3 Micro-Cap Stocks to Buy and 1 to Avoid - Cabot Wealth Network

3 Micro-Cap Stocks to Buy and 1 to Avoid

When is a micro-cap stock worth buying? Here’s how to tell whether it’s worth buying, or whether it’s just hype—with examples of micro-cap stocks to buy (or avoid) today.

Since launching Cabot Micro-Cap Insider last year, I regularly receive questions about micro-caps that have caught investor attention. People naturally ask about which micro-cap stocks to buy.

In September, Bonanza Goldfields Corp. (BONZ) was one such stock.

Why?

Because it had recently announced that it is acquiring Marvion, a “metaverse blockchain technology company, unlocking, enhancing and preserving the value of media and entertainment intellectual property through blockchain and related technologies to create Hybrid NFTs.”

If you haven’t heard, NFTs (which stand for non-fungible tokens) are the new “it” theme capturing investor enthusiasm.

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As a result of the acquisition announcement, Bonanza’s stock surged up over 1,000%.

I decided to dig in to see what all the hype was about.

Luckily, it didn’t take me long to conclude this was a name to avoid.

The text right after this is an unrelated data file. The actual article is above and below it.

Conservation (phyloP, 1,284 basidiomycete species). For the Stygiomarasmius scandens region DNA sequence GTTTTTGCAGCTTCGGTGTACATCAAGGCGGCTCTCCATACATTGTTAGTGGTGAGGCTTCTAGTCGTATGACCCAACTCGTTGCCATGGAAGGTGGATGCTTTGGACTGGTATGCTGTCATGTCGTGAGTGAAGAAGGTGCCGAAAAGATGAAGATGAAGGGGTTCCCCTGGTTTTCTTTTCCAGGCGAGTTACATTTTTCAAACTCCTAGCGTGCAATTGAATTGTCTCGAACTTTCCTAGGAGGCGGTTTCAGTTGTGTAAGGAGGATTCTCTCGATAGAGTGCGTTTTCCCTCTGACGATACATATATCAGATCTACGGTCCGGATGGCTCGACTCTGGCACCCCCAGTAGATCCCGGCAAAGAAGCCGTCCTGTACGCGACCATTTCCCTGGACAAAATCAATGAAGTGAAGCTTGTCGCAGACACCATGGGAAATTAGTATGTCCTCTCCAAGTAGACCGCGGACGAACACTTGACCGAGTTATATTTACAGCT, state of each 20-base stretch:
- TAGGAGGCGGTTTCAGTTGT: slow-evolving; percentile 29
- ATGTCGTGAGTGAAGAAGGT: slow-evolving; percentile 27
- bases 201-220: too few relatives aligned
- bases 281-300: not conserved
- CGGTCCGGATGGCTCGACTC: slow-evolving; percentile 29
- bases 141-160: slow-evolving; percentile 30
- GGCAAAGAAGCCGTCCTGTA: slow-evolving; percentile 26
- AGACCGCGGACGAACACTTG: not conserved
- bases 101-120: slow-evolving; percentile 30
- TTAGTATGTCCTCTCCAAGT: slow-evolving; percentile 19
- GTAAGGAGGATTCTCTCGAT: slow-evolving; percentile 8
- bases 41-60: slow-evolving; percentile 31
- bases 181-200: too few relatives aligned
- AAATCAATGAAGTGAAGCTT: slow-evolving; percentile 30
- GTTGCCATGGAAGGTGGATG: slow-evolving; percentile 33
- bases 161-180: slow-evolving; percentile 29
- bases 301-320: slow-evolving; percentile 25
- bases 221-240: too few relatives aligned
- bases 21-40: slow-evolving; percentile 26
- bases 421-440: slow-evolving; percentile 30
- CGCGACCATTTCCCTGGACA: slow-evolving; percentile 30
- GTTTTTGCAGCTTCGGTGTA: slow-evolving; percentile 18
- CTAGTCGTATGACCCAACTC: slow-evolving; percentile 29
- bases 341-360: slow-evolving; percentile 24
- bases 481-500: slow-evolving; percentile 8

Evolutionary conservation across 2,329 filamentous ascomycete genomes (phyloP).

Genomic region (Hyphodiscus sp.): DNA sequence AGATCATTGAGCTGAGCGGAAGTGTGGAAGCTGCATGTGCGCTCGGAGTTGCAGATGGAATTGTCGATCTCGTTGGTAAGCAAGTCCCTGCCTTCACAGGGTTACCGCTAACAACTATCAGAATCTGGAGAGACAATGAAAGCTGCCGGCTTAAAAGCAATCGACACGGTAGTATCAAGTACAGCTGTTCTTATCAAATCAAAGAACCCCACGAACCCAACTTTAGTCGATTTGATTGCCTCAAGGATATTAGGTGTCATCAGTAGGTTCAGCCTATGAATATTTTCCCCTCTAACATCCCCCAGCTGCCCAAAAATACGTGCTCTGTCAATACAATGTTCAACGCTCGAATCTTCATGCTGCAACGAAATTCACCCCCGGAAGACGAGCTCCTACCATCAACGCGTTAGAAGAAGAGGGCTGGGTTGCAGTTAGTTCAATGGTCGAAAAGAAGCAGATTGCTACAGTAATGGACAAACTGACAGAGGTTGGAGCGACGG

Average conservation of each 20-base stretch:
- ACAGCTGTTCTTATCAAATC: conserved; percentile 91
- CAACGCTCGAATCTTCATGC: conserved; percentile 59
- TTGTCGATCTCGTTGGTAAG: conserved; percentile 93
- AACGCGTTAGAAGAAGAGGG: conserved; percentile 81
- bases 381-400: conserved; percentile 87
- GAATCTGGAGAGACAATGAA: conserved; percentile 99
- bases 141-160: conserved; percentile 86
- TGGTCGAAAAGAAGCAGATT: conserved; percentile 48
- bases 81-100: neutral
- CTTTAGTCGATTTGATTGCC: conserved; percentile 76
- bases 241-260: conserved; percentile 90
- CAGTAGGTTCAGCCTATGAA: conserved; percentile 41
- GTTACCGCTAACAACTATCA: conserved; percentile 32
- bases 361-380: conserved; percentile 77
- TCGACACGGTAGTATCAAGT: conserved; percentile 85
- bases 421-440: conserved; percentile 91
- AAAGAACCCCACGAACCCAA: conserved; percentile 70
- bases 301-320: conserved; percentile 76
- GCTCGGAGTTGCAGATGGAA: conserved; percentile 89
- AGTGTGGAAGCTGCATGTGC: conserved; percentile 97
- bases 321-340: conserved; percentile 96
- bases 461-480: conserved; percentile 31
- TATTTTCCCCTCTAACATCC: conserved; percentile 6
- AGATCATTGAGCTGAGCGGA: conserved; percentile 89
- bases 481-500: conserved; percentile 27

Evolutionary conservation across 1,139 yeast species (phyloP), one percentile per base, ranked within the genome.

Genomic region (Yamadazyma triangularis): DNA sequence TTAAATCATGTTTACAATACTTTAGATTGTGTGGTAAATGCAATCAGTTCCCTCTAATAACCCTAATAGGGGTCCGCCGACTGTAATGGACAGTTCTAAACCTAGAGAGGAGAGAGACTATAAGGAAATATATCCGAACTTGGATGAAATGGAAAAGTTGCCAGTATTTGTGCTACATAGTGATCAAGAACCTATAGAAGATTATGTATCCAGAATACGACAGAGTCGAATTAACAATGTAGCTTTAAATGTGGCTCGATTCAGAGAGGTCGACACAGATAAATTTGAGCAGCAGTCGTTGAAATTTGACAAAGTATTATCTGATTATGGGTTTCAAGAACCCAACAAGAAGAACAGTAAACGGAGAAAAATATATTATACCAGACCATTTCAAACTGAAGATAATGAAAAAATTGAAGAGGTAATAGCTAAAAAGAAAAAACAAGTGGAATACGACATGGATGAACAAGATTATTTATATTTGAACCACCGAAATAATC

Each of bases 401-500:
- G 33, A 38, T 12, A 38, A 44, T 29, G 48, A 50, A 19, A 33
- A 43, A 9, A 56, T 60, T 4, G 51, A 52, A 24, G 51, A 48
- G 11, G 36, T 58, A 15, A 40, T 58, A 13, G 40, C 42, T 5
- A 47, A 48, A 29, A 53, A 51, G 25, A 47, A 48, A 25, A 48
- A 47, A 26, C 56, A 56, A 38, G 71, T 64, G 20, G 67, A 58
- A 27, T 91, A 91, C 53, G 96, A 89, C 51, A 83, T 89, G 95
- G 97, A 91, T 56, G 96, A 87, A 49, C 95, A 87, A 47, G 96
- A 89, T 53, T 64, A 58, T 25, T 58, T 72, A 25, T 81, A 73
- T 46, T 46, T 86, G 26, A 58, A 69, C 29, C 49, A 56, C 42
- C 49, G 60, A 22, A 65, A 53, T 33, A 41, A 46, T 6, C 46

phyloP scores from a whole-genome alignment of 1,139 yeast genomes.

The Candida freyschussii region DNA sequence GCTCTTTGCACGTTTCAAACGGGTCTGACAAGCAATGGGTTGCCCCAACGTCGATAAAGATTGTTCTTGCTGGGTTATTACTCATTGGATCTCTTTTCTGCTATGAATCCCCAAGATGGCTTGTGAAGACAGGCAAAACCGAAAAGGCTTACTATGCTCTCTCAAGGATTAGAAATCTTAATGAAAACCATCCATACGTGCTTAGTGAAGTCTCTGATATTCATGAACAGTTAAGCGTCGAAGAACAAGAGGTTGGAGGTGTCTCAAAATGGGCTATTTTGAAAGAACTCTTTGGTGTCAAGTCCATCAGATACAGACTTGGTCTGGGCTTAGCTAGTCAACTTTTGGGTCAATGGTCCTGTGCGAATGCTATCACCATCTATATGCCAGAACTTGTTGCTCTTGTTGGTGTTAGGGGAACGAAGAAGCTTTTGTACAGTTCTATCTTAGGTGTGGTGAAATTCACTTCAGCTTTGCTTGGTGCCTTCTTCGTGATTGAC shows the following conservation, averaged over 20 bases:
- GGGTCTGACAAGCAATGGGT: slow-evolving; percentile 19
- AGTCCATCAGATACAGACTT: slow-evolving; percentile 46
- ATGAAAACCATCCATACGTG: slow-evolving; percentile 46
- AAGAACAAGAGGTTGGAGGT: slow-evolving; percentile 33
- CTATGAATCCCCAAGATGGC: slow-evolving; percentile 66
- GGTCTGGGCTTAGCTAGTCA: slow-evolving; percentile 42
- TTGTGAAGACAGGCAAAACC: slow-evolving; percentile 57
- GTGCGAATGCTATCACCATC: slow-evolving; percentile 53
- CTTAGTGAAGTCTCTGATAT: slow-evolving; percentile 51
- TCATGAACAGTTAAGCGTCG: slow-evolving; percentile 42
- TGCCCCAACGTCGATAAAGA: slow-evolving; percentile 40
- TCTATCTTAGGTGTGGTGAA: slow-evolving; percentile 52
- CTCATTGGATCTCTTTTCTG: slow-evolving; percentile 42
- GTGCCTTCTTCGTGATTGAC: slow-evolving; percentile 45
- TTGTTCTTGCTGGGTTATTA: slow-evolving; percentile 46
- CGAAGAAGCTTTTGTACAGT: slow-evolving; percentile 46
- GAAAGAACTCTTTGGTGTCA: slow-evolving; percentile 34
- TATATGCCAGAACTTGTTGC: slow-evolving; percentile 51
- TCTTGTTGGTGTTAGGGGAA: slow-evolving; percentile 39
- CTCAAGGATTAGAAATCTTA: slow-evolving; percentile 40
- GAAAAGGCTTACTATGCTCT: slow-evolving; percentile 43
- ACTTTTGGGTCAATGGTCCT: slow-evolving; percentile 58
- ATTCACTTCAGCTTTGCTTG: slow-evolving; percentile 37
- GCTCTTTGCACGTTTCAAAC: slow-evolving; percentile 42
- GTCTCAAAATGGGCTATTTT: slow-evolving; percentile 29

First, the company – up until the announcement – had been a gold mining company. It is a red flag when a company makes an acquisition in an industry (especially a “hot” industry) in which it has no expertise.

Second, the company had poor financial trends. Despite touting “great” mining results, the company had failed to generate any revenue in its entire life (as far as I can tell).

Third, the number of shares outstanding had grown exponentially.

Bonanza (BONZ) is an example of a micro-cap stock to avoid.This means that management has pumped up its stock price via promotional press releases and then sold additional stock, diluting existing shareholders.

When evaluating micro-caps, I’m looking for companies with 1) substantial growth, 2) conservative balance sheets, and 3) inexpensive valuations. Because it had none of those characteristics, avoiding Bonanza was the right move at the time. In fact, Bonanza has subsequently given back that 1,000% gain and is now down 16% on the year.

Let’s look at three micro-cap stocks that are better bets than BONZ.

3 Micro-Cap Stocks to Buy Now

Micro-Cap Stock to Buy: P10 Holdings, Inc. (PX)

P10 Holdings (PX) is an under-the-radar micro-cap operating in an extremely stable and profitable industry (private equity).

In 2019, revenue grew 56%. Over the next several years, I expect the company to grow free cash flow significantly as its private equity business expands.

The company has considerable debt on its balance sheet, but a large portion of it is attractive seller financing.

Despite its strong growth and reasonable balance sheet, PX trades at a significant discount to private equity peers such as Hamilton Lane, which trades at 20.2x free cash flow.

Over time, I expect PX to continue to appreciate and wouldn’t be surprised if the stock traded at 20 or higher in a few years, nearly double PX’s current price (13).

Micro-Cap Stock to Buy: Dorchester Minerals (DMLP)